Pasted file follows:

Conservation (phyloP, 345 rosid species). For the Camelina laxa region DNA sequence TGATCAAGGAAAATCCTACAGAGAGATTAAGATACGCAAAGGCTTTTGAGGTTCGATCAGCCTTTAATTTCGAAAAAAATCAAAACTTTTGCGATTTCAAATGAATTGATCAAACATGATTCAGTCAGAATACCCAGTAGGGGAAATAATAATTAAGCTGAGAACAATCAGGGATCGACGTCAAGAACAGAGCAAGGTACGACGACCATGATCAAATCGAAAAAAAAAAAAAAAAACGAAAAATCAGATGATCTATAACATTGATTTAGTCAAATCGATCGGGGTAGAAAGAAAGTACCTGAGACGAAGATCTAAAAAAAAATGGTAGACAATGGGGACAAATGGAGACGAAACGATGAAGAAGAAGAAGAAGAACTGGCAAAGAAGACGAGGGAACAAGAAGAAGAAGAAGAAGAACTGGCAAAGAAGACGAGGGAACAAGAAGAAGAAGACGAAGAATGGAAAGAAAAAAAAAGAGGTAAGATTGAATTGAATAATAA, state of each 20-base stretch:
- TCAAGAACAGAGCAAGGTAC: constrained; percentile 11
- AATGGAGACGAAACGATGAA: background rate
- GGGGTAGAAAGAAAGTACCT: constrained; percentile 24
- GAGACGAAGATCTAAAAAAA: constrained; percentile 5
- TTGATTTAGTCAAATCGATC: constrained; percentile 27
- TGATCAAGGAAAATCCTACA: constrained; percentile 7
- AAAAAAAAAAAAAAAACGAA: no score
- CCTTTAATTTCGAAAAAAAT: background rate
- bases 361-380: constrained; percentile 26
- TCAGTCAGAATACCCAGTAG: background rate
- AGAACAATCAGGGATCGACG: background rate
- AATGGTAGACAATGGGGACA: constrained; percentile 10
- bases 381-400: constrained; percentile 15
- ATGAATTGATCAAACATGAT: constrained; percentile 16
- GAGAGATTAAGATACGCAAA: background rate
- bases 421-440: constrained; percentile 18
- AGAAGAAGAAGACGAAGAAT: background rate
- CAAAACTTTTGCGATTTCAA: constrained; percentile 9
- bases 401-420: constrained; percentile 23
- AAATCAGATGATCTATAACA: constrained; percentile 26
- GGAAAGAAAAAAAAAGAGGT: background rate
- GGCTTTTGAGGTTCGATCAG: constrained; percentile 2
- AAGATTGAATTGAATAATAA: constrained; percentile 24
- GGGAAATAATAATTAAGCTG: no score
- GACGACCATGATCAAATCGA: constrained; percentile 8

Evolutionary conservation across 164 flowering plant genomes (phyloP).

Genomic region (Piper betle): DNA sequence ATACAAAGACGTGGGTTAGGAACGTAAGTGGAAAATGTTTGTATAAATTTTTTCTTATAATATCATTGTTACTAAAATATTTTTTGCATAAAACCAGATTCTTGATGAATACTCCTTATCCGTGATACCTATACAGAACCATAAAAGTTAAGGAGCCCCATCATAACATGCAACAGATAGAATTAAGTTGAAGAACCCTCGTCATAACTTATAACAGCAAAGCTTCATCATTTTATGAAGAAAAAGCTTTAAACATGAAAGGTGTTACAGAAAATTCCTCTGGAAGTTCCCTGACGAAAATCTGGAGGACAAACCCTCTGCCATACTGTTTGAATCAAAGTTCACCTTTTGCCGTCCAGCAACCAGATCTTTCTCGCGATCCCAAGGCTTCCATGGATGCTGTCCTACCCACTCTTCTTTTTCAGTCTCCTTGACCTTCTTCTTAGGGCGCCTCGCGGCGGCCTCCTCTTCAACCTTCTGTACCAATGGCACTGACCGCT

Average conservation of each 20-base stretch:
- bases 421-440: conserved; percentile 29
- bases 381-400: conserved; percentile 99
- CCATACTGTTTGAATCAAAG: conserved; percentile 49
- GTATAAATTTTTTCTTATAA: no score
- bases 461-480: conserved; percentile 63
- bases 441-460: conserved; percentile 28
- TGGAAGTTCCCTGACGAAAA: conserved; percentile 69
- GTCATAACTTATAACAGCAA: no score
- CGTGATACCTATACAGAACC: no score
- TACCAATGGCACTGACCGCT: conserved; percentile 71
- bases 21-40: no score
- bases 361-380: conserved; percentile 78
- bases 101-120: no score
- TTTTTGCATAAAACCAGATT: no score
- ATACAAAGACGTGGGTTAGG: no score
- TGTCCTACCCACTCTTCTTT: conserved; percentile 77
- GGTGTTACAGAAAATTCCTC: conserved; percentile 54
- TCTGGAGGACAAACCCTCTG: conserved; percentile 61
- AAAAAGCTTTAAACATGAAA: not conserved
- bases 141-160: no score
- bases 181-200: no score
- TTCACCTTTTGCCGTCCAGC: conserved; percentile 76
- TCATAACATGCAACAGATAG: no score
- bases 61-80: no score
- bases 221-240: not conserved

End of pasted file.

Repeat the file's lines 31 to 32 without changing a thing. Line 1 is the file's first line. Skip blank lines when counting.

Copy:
- bases 381-400: conserved; percentile 99
- CCATACTGTTTGAATCAAAG: conserved; percentile 49